The D'Esposito Lab is a cognitive neuroscience research laboratory within the
Helen Wills Neuroscience Institute
and the Department of Psychology.

Recent Publications

Toker, D, Sommer FT, D'Esposito M.  2020.  A simple method for detecting chaos in nature., 2020. Communications biology. 3:11. Abstract

Chaos, or exponential sensitivity to small perturbations, appears everywhere in nature. Moreover, chaos is predicted to play diverse functional roles in living systems. A method for detecting chaos from empirical measurements should therefore be a key component of the biologist's toolkit. But, classic chaos-detection tools are highly sensitive to measurement noise and break down for common edge cases, making it difficult to detect chaos in domains, like biology, where measurements are noisy. However, newer tools promise to overcome these limitations. Here, we combine several such tools into an automated processing pipeline, and show that our pipeline can detect the presence (or absence) of chaos in noisy recordings, even for difficult edge cases. As a first-pass application of our pipeline, we show that heart rate variability is not chaotic as some have proposed, and instead reflects a stochastic process in both health and disease. Our tool is easy-to-use and freely available.

Kimbrough, A, Lurie DJ, Collazo A, Kreifeldt M, Sidhu H, Macedo GC, D'Esposito M, Contet C, George O.  2020.  Brain-wide functional architecture remodeling by alcohol dependence and abstinence., 2020 Jan 14. Proceedings of the National Academy of Sciences of the United States of America. Abstract

Alcohol abuse and alcohol dependence are key factors in the development of alcohol use disorder, which is a pervasive societal problem with substantial economic, medical, and psychiatric consequences. Although our understanding of the neurocircuitry that underlies alcohol use has improved, novel brain regions that are involved in alcohol use and novel biomarkers of alcohol use need to be identified. The present study used a single-cell whole-brain imaging approach to 1) assess whether abstinence from alcohol in an animal model of alcohol dependence alters the functional architecture of brain activity and modularity, 2) validate our current knowledge of the neurocircuitry of alcohol abstinence, and 3) discover brain regions that may be involved in alcohol use. Alcohol abstinence resulted in the whole-brain reorganization of functional architecture in mice and a pronounced decrease in modularity that was not observed in nondependent moderate drinkers. Structuring of the alcohol abstinence network revealed three major brain modules: 1) extended amygdala module, 2) midbrain striatal module, and 3) cortico-hippocampo-thalamic module, reminiscent of the three-stage theory. Many hub brain regions that control this network were identified, including several that have been previously overlooked in alcohol research. These results identify brain targets for future research and demonstrate that alcohol use and dependence remodel brain-wide functional architecture to decrease modularity. Further studies are needed to determine whether the changes in coactivation and modularity that are associated with alcohol abstinence are causal features of alcohol dependence or a consequence of excessive drinking and alcohol exposure.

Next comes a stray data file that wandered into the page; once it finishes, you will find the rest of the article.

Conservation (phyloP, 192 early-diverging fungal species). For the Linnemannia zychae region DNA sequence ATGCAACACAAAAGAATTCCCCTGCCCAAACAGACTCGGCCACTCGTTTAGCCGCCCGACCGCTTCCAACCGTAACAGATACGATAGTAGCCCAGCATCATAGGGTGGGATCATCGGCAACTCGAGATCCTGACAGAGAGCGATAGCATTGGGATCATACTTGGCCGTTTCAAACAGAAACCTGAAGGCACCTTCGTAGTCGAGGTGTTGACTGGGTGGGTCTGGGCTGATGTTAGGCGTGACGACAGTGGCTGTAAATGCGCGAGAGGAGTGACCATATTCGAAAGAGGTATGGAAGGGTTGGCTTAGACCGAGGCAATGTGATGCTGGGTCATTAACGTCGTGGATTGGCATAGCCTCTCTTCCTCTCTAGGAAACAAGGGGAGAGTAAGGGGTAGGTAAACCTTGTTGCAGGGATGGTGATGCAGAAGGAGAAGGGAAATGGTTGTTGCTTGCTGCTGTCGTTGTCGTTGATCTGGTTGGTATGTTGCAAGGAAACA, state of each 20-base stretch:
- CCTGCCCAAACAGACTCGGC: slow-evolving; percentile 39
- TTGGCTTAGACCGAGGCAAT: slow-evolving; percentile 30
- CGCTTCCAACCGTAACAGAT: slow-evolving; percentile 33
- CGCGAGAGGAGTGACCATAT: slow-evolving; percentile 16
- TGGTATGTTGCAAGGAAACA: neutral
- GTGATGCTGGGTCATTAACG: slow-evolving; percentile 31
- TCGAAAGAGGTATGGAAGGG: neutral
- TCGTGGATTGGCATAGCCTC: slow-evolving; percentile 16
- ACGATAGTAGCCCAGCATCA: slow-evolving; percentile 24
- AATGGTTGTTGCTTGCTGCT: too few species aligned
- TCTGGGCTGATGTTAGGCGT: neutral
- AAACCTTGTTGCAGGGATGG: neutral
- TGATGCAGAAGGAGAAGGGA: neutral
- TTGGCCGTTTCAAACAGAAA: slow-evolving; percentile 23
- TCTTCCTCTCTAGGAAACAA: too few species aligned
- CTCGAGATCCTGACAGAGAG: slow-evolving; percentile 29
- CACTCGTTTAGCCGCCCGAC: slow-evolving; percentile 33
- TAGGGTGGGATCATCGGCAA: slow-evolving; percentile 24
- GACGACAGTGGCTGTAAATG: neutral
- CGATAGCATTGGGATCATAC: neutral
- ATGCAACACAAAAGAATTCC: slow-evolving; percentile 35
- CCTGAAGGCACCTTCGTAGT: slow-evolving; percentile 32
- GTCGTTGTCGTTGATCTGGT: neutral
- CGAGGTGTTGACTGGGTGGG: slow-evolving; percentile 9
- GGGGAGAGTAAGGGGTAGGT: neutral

Riddle, J, Scimeca JM, Cellier D, Dhanani S, D'Esposito M.  2020.  Causal Evidence for a Role of Theta and Alpha Oscillations in the Control of Working Memory., 2020 Apr 06. Current biology : CB. Abstract

Working memory (WM) relies on the prioritization of relevant information and suppression of irrelevant information [1, 2]. Prioritizing relevant information has been linked to theta frequency neural oscillations in lateral prefrontal cortex and suppressing irrelevant information has been linked to alpha oscillations in occipito-parietal cortex [3,11]. Here, we used a retrospective-cue WM paradigm to manipulate prioritization and suppression task demands designed to drive theta oscillations in prefrontal cortex and alpha oscillations in parietal cortex, respectively. To causally test the role of these neural oscillations, we applied rhythmic transcranial magnetic stimulation (TMS) in either theta or alpha frequency to prefrontal and parietal regions identified using functional MRI. The effect of rhythmic TMS on WM performance was dependent on whether the TMS frequency matched or mismatched the expected underlying task-driven oscillations of the targeted region. Functional MRI in the targeted regions predicted subsequent TMS effects across subjects supporting a model by which theta oscillations are excitatory to neural activity, and alpha oscillations are inhibitory. Together, these results causally establish dissociable roles for prefrontal theta oscillations and parietal alpha oscillations in the control of internally maintained WM representations.